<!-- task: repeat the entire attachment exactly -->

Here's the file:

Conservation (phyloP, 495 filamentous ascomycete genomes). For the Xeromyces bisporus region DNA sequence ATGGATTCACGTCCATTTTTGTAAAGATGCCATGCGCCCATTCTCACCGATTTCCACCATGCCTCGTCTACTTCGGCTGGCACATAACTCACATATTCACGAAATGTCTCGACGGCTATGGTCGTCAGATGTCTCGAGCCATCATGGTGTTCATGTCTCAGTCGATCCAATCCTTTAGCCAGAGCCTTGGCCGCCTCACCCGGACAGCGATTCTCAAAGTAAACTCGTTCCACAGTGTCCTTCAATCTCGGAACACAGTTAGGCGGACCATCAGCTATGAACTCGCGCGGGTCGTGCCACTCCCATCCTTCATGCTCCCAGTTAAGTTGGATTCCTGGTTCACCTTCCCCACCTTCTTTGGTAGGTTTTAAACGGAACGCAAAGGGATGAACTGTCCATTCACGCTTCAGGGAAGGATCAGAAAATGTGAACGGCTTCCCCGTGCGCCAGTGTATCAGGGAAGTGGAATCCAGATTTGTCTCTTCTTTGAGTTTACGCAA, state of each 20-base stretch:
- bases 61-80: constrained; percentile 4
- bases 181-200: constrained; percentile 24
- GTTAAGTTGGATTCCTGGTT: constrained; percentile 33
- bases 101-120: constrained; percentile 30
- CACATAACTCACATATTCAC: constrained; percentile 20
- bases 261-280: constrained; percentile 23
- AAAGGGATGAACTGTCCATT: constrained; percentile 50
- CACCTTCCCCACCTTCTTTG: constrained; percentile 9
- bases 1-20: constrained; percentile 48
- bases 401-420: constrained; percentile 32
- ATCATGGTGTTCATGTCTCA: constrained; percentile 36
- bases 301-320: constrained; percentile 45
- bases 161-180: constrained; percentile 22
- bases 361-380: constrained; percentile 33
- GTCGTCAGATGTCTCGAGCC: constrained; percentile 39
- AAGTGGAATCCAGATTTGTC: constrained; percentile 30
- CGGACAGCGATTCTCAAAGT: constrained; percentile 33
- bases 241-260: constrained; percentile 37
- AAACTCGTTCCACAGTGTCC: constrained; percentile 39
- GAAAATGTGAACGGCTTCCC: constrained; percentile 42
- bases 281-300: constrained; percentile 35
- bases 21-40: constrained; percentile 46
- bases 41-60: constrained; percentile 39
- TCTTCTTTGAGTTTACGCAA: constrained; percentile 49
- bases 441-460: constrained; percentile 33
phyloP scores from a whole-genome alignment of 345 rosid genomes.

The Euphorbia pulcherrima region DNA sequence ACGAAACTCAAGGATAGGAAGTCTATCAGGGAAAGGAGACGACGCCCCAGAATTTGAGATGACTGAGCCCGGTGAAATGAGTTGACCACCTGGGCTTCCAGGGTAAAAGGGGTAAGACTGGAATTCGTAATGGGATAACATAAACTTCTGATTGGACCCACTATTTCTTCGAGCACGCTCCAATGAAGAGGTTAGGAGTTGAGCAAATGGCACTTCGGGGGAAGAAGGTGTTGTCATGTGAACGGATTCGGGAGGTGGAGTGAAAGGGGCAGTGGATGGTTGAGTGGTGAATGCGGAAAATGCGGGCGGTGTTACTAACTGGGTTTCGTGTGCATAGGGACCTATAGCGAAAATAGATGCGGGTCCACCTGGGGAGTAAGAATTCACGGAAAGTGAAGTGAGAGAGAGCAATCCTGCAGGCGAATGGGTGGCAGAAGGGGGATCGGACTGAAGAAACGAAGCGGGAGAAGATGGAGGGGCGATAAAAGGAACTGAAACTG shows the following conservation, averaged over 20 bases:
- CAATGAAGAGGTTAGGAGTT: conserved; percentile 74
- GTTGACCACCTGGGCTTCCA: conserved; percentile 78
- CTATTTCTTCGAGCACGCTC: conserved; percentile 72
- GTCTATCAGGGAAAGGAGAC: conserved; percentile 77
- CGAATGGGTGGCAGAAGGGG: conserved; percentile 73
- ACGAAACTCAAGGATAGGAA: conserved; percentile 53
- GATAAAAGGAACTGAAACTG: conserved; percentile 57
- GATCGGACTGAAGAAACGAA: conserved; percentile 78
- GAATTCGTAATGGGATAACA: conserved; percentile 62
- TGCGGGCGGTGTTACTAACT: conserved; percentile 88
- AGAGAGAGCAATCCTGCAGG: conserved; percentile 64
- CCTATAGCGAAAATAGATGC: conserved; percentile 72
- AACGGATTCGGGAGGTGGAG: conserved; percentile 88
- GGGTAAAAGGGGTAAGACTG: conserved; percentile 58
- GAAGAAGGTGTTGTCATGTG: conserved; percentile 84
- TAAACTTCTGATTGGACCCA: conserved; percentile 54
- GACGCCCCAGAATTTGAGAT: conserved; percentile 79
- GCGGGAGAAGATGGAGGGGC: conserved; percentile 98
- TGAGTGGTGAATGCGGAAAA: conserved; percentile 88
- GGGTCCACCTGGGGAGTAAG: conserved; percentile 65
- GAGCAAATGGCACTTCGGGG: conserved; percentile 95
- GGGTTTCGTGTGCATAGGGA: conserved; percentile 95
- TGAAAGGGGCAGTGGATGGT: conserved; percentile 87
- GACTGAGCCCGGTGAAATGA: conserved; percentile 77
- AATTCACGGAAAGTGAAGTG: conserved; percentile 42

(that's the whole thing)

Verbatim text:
Conservation (phyloP, 495 filamentous ascomycete genomes). For the Xeromyces bisporus region DNA sequence ATGGATTCACGTCCATTTTTGTAAAGATGCCATGCGCCCATTCTCACCGATTTCCACCATGCCTCGTCTACTTCGGCTGGCACATAACTCACATATTCACGAAATGTCTCGACGGCTATGGTCGTCAGATGTCTCGAGCCATCATGGTGTTCATGTCTCAGTCGATCCAATCCTTTAGCCAGAGCCTTGGCCGCCTCACCCGGACAGCGATTCTCAAAGTAAACTCGTTCCACAGTGTCCTTCAATCTCGGAACACAGTTAGGCGGACCATCAGCTATGAACTCGCGCGGGTCGTGCCACTCCCATCCTTCATGCTCCCAGTTAAGTTGGATTCCTGGTTCACCTTCCCCACCTTCTTTGGTAGGTTTTAAACGGAACGCAAAGGGATGAACTGTCCATTCACGCTTCAGGGAAGGATCAGAAAATGTGAACGGCTTCCCCGTGCGCCAGTGTATCAGGGAAGTGGAATCCAGATTTGTCTCTTCTTTGAGTTTACGCAA, state of each 20-base stretch:
- bases 61-80: constrained; percentile 4
- bases 181-200: constrained; percentile 24
- GTTAAGTTGGATTCCTGGTT: constrained; percentile 33
- bases 101-120: constrained; percentile 30
- CACATAACTCACATATTCAC: constrained; percentile 20
- bases 261-280: constrained; percentile 23
- AAAGGGATGAACTGTCCATT: constrained; percentile 50
- CACCTTCCCCACCTTCTTTG: constrained; percentile 9
- bases 1-20: constrained; percentile 48
- bases 401-420: constrained; percentile 32
- ATCATGGTGTTCATGTCTCA: constrained; percentile 36
- bases 301-320: constrained; percentile 45
- bases 161-180: constrained; percentile 22
- bases 361-380: constrained; percentile 33
- GTCGTCAGATGTCTCGAGCC: constrained; percentile 39
- AAGTGGAATCCAGATTTGTC: constrained; percentile 30
- CGGACAGCGATTCTCAAAGT: constrained; percentile 33
- bases 241-260: constrained; percentile 37
- AAACTCGTTCCACAGTGTCC: constrained; percentile 39
- GAAAATGTGAACGGCTTCCC: constrained; percentile 42
- bases 281-300: constrained; percentile 35
- bases 21-40: constrained; percentile 46
- bases 41-60: constrained; percentile 39
- TCTTCTTTGAGTTTACGCAA: constrained; percentile 49
- bases 441-460: constrained; percentile 33
phyloP scores from a whole-genome alignment of 345 rosid genomes.

The Euphorbia pulcherrima region DNA sequence ACGAAACTCAAGGATAGGAAGTCTATCAGGGAAAGGAGACGACGCCCCAGAATTTGAGATGACTGAGCCCGGTGAAATGAGTTGACCACCTGGGCTTCCAGGGTAAAAGGGGTAAGACTGGAATTCGTAATGGGATAACATAAACTTCTGATTGGACCCACTATTTCTTCGAGCACGCTCCAATGAAGAGGTTAGGAGTTGAGCAAATGGCACTTCGGGGGAAGAAGGTGTTGTCATGTGAACGGATTCGGGAGGTGGAGTGAAAGGGGCAGTGGATGGTTGAGTGGTGAATGCGGAAAATGCGGGCGGTGTTACTAACTGGGTTTCGTGTGCATAGGGACCTATAGCGAAAATAGATGCGGGTCCACCTGGGGAGTAAGAATTCACGGAAAGTGAAGTGAGAGAGAGCAATCCTGCAGGCGAATGGGTGGCAGAAGGGGGATCGGACTGAAGAAACGAAGCGGGAGAAGATGGAGGGGCGATAAAAGGAACTGAAACTG shows the following conservation, averaged over 20 bases:
- CAATGAAGAGGTTAGGAGTT: conserved; percentile 74
- GTTGACCACCTGGGCTTCCA: conserved; percentile 78
- CTATTTCTTCGAGCACGCTC: conserved; percentile 72
- GTCTATCAGGGAAAGGAGAC: conserved; percentile 77
- CGAATGGGTGGCAGAAGGGG: conserved; percentile 73
- ACGAAACTCAAGGATAGGAA: conserved; percentile 53
- GATAAAAGGAACTGAAACTG: conserved; percentile 57
- GATCGGACTGAAGAAACGAA: conserved; percentile 78
- GAATTCGTAATGGGATAACA: conserved; percentile 62
- TGCGGGCGGTGTTACTAACT: conserved; percentile 88
- AGAGAGAGCAATCCTGCAGG: conserved; percentile 64
- CCTATAGCGAAAATAGATGC: conserved; percentile 72
- AACGGATTCGGGAGGTGGAG: conserved; percentile 88
- GGGTAAAAGGGGTAAGACTG: conserved; percentile 58
- GAAGAAGGTGTTGTCATGTG: conserved; percentile 84
- TAAACTTCTGATTGGACCCA: conserved; percentile 54
- GACGCCCCAGAATTTGAGAT: conserved; percentile 79
- GCGGGAGAAGATGGAGGGGC: conserved; percentile 98
- TGAGTGGTGAATGCGGAAAA: conserved; percentile 88
- GGGTCCACCTGGGGAGTAAG: conserved; percentile 65
- GAGCAAATGGCACTTCGGGG: conserved; percentile 95
- GGGTTTCGTGTGCATAGGGA: conserved; percentile 95
- TGAAAGGGGCAGTGGATGGT: conserved; percentile 87
- GACTGAGCCCGGTGAAATGA: conserved; percentile 77
- AATTCACGGAAAGTGAAGTG: conserved; percentile 42